If you follow the work of NYCAN, you’ll know that four years ago we rebooted our efforts in New York around a wide range of issues, most notable among them the expansion of educational opportunity and parent choice in the Empire State.

That work has brought us together with elected officials, advocates, school operators, moms, dads and students. It’s been deeply fulfilling and we’re glad to have been a part of it.

But part of our time has also been spent in the rest of the country, talking about the work and lessons of New York and how that experience can be beneficial to people looking to improve schools elsewhere. Across those travels, a refrain emerged that we heard again and again: our politics and our nation are more divided now than ever before, and that division threatens to arrest progress for our children as it threatens progress for our country.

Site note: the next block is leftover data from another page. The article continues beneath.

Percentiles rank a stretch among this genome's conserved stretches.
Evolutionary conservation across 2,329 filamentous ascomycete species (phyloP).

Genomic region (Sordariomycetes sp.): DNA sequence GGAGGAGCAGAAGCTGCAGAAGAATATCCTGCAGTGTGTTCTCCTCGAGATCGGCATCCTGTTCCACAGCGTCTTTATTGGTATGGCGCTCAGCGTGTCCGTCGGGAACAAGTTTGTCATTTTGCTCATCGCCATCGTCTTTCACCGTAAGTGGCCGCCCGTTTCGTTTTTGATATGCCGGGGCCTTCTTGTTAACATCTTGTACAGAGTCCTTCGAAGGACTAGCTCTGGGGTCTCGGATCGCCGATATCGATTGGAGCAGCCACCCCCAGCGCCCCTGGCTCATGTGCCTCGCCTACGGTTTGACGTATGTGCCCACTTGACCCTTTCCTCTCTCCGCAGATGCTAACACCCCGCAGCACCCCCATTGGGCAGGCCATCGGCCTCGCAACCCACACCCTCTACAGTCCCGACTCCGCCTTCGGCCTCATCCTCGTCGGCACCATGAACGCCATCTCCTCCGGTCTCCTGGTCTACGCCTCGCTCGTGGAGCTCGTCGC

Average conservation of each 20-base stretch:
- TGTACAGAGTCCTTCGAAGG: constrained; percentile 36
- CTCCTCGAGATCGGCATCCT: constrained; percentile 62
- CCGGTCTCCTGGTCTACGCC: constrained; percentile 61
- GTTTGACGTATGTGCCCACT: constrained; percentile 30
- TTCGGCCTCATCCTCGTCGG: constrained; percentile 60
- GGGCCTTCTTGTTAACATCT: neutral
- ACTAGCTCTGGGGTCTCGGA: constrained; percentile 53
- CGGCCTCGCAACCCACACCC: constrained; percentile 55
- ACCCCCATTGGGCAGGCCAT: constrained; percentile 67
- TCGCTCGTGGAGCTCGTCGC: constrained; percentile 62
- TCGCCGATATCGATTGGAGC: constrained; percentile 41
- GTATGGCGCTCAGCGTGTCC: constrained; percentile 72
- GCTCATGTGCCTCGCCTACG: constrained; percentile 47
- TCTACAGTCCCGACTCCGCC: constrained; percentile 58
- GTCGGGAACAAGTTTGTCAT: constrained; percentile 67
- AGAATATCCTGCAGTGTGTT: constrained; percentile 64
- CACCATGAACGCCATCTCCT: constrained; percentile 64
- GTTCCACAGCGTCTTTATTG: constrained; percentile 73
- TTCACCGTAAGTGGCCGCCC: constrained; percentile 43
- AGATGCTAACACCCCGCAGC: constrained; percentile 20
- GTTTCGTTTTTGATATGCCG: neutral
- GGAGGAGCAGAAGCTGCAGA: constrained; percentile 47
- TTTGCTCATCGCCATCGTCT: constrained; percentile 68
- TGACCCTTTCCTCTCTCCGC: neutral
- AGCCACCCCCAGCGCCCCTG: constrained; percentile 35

Because of this, NYCAN will shift its 2018 work away from the pursuit of traditional policy goals. We will instead spend the majority of our time developing a new communications and leadership fellowship. The goal of this work is to make sure that the deal-making pragmatism that helped create the modern education reform movement is not lost in the chasms of the deep divisions in our current politics. We view the cultivation and support of people who believe in holding the center, as well as listening to ideas from different people, places and parties, as crucial to the progress that will take our work forward into the future.

New York is too important as a center for change for advocates to leave it unprotected, so I will continue to work here on the issues of policy and people that typify NYCAN’s agenda. But our goal this year is one that takes us in a different direction, so we will not run a formal campaign—with formal goals as our sister CANs do—in the 2018 legislative session.


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